Tuesday, April 23, 2024

Tag: Rental crisis

Western Australia To Offer Airbnb Owners $10,000 To Rent To Long-Term Tenants

Short-term accommodation owners in Western Australia will be offered a $10,000 incentive to rent their properties to long-term tenants to boost housing supply.

Airbnb owners and other short-term rental accommodation providers will be offered nation-leading incentives of $10,000 to make their properties available to long-term tenants in Western Australia.

The scheme is part of a slew of changes introduced by the Labor government to boost housing supply and regulate the growing short-term rental market.

Community groups say the strategy could double the state’s rental housing supply.
Read the original article at theguardian.com

Australia Sleepwalks Into Calamitous Rental Crisis

The rental market in Australia has completely gone mad.

According to the most recent rental vacancy statistics from CoreLogic, PropTrack and SQM Research, Australia’s capital city vacancy rate fell to an all-time low of around 1.0% in September, with every market in Australia suffering exceptional tightness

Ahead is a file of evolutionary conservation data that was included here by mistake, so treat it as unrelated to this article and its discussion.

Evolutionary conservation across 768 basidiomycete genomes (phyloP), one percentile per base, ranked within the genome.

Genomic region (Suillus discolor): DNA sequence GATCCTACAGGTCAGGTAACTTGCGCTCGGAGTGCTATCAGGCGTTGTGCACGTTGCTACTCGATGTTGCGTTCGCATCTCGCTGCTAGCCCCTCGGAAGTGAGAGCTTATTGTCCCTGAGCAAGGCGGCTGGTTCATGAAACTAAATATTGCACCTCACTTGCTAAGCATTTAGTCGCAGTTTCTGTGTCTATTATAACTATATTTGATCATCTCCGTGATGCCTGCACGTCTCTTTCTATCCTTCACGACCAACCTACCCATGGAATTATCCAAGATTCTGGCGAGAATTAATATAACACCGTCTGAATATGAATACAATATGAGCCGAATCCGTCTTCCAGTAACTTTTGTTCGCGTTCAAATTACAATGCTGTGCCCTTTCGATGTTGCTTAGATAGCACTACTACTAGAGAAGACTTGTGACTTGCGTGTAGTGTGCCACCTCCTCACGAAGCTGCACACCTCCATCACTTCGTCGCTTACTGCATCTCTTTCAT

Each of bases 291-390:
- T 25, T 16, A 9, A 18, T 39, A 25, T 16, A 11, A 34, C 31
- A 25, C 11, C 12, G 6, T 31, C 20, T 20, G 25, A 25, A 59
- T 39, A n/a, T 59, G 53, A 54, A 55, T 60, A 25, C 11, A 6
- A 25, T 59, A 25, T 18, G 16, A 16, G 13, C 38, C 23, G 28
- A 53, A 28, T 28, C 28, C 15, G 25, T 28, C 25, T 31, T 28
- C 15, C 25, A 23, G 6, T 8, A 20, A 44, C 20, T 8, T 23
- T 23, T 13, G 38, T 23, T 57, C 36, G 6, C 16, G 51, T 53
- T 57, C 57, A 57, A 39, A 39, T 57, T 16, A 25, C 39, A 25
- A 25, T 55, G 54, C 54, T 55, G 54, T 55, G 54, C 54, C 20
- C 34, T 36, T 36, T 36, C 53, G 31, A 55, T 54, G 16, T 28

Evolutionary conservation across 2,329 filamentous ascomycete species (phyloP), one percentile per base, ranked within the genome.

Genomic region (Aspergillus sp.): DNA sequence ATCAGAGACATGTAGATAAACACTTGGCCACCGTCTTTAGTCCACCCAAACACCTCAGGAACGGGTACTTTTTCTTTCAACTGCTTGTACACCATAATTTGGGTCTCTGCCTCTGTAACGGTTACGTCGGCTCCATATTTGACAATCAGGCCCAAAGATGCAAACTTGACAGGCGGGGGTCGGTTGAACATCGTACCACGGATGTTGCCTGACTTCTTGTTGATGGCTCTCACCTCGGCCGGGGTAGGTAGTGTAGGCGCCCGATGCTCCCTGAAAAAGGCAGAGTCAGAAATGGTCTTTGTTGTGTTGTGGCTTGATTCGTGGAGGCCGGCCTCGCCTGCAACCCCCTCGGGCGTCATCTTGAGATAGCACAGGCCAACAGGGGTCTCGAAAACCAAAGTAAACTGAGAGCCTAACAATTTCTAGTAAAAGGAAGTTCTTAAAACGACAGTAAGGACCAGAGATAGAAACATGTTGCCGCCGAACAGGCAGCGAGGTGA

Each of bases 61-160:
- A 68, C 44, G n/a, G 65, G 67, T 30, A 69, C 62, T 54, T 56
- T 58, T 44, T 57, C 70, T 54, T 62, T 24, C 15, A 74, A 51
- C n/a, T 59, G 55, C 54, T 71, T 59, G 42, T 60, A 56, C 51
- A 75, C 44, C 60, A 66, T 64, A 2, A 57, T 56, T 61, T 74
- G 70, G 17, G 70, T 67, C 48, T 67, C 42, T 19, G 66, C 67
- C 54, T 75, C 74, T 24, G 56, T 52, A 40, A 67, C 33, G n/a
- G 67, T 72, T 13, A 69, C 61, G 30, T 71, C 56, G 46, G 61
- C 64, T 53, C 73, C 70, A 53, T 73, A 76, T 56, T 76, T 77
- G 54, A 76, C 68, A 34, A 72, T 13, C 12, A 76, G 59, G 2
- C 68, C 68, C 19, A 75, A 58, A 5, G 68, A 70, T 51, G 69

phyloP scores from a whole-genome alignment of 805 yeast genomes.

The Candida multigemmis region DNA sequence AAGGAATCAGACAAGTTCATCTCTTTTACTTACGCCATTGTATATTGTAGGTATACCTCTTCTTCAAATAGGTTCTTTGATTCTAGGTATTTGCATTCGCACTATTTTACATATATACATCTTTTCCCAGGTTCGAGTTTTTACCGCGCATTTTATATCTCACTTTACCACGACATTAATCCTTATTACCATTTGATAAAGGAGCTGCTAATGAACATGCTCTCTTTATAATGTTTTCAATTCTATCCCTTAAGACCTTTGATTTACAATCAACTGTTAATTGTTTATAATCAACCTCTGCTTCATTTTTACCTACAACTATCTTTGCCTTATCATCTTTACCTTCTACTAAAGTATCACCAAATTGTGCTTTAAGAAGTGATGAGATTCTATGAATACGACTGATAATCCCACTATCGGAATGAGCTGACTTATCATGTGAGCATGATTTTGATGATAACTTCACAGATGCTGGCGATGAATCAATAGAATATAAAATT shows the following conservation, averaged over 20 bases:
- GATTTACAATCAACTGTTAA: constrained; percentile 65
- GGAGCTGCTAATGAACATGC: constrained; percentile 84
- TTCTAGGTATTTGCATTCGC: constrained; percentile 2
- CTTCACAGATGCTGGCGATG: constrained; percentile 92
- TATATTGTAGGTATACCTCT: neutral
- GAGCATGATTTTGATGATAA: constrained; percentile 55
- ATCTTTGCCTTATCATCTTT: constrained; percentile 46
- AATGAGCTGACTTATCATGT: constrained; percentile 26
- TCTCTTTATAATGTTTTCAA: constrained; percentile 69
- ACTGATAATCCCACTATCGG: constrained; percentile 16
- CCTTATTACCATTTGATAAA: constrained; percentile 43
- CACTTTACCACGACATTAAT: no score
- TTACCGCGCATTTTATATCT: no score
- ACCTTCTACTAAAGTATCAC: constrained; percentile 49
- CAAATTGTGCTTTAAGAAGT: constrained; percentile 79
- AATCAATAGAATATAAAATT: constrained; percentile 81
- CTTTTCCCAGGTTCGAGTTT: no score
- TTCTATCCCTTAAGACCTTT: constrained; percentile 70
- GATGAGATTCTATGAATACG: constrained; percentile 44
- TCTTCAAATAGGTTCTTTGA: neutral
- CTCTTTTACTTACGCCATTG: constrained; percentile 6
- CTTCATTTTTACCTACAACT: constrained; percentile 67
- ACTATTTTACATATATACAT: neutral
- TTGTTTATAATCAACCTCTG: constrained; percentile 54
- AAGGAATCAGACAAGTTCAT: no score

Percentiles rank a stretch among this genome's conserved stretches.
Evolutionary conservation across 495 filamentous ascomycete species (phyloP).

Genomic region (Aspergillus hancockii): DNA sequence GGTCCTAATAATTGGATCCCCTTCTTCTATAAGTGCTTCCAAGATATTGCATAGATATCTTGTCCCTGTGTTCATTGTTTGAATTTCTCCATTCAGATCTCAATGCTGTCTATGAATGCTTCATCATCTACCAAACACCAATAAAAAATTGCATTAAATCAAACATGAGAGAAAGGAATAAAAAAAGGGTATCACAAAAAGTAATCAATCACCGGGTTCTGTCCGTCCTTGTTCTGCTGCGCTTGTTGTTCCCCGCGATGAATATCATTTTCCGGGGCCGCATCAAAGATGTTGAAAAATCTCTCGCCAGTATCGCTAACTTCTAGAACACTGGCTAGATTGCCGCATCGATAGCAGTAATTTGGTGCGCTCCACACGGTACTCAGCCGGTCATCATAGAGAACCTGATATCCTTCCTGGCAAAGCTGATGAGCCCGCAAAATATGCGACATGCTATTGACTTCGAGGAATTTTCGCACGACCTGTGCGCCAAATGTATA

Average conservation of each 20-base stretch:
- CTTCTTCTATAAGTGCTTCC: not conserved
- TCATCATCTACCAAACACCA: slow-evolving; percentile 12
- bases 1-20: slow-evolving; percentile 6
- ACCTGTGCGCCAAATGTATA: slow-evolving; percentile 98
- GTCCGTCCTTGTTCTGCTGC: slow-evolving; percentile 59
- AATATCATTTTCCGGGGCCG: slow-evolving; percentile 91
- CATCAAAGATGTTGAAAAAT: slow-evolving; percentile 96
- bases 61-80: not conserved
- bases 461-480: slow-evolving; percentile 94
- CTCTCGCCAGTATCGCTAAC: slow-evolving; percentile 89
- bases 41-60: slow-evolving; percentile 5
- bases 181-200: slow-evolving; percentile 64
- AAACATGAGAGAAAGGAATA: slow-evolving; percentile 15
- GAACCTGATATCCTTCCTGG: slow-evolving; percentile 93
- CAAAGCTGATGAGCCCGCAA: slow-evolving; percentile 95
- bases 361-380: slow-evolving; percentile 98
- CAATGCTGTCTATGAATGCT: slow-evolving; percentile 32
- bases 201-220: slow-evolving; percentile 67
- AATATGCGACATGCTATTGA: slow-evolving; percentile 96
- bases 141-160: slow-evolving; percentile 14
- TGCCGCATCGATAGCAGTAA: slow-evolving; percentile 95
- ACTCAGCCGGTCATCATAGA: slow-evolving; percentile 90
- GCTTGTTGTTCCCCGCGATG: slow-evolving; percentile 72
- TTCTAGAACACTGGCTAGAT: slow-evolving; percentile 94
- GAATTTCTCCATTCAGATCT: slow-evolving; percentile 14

The scarcity of available rental properties has pushed rental inflation to its highest level in decades, with PropTrack recording 12.2% growth in capital city rents in the year to September, driven by 18.2% growth in Sydney, 14.9% growth in Perth, and 13.6% growth in Melbourne

1 In 2 Young People Are Being Turned Away From Accessing Crisis Housing Accomodation

In the midst of a housing and cost of living crisis young people are finding it increasingly harder to find a place to call home.

TikToks capturing hordes of people inspecting (most likely) mould speckled homes on the weekends and conversations of significant rent hikes have become fixtures of what it means to be a young person right now, and for some, things can only be spread so thin before it crumbles.

This week marks National Homelessness Week, and has prompted the NSW Government to reaffirm its plan to drive down homelessness across the state.

Advocates Urge Government to ‘Seriously Consider’ Tiny Homes as Solution to Housing Crisis

Owning a home has always been a dream for Tabatha Wiezczorek, but with the price of housing across much of the country through the roof she’s now looking at something smaller — a tiny home.